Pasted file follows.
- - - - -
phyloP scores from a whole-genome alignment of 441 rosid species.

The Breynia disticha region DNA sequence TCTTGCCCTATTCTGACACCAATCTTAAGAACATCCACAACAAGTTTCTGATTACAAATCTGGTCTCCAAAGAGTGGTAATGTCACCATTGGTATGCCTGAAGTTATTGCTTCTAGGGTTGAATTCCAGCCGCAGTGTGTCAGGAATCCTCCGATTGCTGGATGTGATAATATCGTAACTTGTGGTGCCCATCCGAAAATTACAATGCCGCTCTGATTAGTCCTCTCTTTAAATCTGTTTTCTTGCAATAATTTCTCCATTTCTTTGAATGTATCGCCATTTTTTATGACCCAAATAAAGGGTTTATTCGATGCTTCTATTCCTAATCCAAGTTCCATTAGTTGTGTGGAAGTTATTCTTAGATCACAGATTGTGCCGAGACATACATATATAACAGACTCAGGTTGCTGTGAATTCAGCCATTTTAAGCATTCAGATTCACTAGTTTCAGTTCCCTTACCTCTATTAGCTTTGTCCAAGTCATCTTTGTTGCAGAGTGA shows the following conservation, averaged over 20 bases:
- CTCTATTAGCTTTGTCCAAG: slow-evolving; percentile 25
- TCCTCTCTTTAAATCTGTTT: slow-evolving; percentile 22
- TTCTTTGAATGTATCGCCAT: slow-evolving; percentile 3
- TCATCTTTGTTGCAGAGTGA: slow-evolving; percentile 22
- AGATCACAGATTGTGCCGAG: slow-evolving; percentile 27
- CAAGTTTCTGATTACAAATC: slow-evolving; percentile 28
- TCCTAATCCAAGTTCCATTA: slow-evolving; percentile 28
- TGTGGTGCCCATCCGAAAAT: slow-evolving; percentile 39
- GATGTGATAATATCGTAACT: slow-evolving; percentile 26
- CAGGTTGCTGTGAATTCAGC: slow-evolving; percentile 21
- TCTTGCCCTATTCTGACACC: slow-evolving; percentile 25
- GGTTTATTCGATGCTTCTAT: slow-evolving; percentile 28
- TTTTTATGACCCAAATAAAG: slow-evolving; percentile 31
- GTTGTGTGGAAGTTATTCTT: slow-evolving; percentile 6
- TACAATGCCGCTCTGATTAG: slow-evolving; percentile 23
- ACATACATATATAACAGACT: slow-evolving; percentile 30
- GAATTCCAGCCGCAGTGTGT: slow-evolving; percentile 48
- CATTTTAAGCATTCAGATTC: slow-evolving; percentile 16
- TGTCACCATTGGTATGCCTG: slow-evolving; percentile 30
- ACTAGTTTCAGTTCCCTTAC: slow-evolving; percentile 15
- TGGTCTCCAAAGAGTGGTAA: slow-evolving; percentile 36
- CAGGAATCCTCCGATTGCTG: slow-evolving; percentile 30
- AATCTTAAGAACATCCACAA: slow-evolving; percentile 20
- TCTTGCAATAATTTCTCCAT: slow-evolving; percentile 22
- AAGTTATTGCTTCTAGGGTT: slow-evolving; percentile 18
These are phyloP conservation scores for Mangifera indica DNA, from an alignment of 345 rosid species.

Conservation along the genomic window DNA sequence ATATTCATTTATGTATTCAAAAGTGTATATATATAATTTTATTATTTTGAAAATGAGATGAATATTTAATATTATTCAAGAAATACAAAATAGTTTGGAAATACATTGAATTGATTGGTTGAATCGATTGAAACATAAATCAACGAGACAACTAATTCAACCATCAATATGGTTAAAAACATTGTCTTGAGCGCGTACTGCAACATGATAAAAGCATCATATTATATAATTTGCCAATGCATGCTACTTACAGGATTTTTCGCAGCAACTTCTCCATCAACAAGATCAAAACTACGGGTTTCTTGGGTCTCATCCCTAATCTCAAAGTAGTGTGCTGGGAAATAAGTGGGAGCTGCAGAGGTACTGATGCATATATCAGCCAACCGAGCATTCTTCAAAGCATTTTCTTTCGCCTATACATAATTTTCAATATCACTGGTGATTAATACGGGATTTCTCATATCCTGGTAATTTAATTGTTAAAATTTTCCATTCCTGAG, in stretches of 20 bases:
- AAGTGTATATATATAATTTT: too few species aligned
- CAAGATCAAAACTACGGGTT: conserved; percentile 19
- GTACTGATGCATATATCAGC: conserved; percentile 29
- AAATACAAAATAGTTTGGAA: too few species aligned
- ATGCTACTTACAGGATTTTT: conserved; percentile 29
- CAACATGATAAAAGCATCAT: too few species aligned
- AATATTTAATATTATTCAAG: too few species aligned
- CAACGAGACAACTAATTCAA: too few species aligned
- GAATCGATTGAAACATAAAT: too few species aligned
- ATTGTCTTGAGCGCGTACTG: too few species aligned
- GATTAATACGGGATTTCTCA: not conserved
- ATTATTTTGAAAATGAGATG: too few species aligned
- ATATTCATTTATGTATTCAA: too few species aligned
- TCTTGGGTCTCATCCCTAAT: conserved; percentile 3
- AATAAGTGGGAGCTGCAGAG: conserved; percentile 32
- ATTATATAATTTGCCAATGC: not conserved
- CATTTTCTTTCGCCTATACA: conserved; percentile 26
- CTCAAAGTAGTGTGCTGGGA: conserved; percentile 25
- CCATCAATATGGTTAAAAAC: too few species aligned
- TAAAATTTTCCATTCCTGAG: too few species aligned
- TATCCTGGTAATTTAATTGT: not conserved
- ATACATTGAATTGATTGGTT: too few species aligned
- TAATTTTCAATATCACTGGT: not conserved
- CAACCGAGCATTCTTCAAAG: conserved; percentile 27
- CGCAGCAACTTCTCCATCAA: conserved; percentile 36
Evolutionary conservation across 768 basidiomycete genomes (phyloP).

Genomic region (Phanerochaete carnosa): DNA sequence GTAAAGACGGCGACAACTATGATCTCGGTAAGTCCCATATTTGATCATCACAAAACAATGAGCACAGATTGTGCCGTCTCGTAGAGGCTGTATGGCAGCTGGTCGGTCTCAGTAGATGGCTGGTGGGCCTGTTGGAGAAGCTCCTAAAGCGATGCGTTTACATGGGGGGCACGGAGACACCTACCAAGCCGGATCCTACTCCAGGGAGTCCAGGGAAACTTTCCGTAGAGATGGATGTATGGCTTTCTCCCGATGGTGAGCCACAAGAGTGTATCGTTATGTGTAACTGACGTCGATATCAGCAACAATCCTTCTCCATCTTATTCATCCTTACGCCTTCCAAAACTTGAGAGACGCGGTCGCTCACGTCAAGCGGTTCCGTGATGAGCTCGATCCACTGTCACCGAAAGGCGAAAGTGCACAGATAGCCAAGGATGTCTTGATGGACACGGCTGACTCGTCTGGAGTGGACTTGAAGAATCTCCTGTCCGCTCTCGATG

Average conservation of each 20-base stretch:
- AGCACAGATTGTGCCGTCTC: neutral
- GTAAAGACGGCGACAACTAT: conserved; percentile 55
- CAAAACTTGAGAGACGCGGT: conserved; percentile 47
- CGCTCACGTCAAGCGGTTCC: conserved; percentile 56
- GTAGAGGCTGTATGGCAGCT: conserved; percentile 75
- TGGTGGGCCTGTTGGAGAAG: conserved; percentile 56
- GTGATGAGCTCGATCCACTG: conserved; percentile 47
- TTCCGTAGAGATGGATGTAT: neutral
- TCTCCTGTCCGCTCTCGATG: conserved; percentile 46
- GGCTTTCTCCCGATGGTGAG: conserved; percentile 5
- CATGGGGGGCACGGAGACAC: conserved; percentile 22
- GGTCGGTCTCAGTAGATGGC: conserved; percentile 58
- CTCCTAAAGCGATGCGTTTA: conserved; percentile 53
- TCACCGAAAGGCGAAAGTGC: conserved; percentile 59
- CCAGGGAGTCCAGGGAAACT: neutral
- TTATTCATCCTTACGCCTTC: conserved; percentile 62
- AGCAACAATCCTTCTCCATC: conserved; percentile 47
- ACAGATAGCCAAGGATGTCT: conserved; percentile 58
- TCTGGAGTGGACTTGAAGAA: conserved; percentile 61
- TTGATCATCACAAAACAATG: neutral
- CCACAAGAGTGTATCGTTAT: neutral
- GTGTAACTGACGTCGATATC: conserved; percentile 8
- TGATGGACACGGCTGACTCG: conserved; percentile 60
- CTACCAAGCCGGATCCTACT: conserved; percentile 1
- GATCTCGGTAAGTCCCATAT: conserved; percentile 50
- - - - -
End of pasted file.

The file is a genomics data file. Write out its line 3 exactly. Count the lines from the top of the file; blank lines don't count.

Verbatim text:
- CTCTATTAGCTTTGTCCAAG: slow-evolving; percentile 25